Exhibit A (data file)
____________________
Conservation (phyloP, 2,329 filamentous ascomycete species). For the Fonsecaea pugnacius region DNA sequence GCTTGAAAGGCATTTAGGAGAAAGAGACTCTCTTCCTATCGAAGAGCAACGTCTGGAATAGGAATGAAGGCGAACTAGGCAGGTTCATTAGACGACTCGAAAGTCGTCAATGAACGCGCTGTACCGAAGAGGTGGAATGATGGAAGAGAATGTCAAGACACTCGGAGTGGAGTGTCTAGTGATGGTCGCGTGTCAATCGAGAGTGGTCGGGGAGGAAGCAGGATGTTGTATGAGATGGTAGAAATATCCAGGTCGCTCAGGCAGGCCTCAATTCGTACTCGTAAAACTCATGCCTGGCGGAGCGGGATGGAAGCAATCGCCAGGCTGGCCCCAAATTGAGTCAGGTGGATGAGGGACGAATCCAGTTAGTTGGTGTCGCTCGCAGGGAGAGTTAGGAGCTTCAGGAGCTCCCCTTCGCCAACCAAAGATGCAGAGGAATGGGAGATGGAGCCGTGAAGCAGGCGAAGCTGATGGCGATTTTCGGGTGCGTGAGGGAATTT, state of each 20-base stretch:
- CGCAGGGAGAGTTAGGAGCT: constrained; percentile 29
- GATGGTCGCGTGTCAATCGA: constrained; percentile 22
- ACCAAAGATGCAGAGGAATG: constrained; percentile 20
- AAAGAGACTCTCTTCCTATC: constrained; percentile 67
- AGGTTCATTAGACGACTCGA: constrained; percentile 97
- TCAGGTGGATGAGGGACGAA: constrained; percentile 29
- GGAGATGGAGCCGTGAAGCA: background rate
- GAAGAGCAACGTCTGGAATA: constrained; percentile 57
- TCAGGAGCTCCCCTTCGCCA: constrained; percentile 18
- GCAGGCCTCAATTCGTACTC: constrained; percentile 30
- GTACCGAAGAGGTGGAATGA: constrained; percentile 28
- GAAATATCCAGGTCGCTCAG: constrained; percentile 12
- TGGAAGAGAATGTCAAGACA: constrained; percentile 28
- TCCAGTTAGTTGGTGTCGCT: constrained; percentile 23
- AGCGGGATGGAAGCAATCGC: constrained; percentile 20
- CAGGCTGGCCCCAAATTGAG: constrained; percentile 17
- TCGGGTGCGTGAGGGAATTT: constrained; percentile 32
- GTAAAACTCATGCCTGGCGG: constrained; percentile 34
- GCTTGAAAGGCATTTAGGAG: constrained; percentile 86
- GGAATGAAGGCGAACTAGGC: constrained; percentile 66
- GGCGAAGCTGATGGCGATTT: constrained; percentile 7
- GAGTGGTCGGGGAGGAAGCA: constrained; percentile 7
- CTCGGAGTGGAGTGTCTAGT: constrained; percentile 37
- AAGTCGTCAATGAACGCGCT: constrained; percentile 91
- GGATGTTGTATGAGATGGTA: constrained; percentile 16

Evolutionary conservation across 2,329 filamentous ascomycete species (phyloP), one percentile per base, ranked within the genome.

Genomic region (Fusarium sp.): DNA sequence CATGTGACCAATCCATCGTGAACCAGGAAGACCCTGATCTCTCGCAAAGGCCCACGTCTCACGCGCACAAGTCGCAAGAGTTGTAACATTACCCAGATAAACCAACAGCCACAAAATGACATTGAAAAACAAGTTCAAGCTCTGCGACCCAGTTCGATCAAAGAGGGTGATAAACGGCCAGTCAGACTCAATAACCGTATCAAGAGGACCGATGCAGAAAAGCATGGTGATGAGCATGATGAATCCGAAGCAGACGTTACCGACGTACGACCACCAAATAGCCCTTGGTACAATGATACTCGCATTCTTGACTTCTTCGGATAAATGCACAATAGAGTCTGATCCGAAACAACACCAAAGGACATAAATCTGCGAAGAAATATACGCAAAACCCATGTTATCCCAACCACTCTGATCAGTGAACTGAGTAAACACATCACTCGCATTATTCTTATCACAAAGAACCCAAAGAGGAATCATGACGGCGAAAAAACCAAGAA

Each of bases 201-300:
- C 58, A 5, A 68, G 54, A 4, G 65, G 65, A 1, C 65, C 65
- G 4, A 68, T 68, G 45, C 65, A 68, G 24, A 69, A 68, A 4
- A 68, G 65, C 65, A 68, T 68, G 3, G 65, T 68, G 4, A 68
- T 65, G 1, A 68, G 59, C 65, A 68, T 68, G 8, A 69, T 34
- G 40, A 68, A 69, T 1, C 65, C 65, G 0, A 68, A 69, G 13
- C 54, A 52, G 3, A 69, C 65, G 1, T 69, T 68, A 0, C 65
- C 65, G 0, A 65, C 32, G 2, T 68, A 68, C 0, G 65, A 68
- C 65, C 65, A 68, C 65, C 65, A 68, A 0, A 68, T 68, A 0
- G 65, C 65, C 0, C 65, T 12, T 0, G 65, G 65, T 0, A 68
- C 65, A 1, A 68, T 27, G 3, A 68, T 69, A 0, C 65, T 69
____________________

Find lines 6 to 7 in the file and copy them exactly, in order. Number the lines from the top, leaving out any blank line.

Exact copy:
- AGGTTCATTAGACGACTCGA: constrained; percentile 97
- TCAGGTGGATGAGGGACGAA: constrained; percentile 29